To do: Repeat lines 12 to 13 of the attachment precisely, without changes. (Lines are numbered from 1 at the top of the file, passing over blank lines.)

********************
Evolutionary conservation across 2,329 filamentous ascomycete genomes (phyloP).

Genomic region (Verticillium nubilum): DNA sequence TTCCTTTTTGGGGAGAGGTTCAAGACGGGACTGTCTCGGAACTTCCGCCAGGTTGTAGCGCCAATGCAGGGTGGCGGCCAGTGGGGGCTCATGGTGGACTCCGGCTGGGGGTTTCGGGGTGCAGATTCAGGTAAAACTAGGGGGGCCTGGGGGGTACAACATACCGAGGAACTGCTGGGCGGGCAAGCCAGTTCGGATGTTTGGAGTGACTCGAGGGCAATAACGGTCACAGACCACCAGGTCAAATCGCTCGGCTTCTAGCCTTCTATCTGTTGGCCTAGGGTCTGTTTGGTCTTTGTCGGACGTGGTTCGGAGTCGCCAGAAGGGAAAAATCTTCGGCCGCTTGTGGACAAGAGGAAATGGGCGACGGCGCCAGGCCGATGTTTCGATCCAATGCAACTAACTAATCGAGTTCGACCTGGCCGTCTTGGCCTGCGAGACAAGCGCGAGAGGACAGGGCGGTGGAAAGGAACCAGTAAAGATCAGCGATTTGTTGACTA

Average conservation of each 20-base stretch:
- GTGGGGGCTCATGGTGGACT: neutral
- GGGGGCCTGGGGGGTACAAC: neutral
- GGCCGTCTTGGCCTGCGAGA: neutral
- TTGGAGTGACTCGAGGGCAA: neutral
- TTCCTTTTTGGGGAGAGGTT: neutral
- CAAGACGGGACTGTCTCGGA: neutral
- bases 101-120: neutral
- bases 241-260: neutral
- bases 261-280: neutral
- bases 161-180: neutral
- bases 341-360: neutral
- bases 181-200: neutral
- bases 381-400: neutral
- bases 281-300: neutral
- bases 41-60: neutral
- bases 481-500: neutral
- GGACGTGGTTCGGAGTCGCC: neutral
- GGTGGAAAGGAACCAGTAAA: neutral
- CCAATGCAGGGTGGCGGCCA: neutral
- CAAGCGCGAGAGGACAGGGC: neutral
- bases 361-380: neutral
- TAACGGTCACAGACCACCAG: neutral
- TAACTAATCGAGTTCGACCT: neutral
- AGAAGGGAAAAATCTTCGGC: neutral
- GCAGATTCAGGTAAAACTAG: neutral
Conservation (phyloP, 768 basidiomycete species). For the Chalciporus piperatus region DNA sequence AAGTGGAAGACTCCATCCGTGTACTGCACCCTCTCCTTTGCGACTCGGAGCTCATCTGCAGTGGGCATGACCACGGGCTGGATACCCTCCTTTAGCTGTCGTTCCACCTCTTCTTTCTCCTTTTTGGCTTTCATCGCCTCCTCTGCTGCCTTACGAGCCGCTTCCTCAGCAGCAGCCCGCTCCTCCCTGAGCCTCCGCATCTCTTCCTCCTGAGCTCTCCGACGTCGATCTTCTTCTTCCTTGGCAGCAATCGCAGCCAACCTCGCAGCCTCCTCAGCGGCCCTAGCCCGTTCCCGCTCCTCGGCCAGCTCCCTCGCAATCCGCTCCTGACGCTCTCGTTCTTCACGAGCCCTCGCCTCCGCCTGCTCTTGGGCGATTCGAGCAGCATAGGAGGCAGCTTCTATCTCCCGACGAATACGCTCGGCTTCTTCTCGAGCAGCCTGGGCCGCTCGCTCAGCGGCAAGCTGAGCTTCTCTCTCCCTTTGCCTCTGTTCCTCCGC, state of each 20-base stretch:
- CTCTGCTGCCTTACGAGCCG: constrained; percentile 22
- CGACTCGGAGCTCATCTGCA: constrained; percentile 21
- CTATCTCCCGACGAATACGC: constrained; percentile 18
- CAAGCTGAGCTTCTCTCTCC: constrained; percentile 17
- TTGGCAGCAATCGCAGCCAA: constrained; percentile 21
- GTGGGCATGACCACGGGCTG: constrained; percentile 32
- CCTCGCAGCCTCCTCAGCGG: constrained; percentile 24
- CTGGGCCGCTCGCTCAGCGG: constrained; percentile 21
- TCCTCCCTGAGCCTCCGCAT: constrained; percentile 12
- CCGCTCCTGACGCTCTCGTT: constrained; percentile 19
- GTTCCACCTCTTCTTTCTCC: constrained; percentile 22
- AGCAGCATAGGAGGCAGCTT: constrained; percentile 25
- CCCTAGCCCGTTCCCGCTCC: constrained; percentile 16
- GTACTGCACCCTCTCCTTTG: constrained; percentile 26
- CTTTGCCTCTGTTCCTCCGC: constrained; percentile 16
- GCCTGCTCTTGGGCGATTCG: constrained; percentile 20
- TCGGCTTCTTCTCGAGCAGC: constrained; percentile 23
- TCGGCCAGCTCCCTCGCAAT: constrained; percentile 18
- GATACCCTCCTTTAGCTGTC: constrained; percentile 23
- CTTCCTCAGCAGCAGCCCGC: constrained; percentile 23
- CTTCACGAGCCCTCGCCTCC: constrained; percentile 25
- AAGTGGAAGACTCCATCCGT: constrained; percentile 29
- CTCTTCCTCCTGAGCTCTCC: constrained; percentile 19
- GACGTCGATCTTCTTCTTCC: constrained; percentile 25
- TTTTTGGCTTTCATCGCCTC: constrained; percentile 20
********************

- bases 261-280: neutral
- bases 161-180: neutral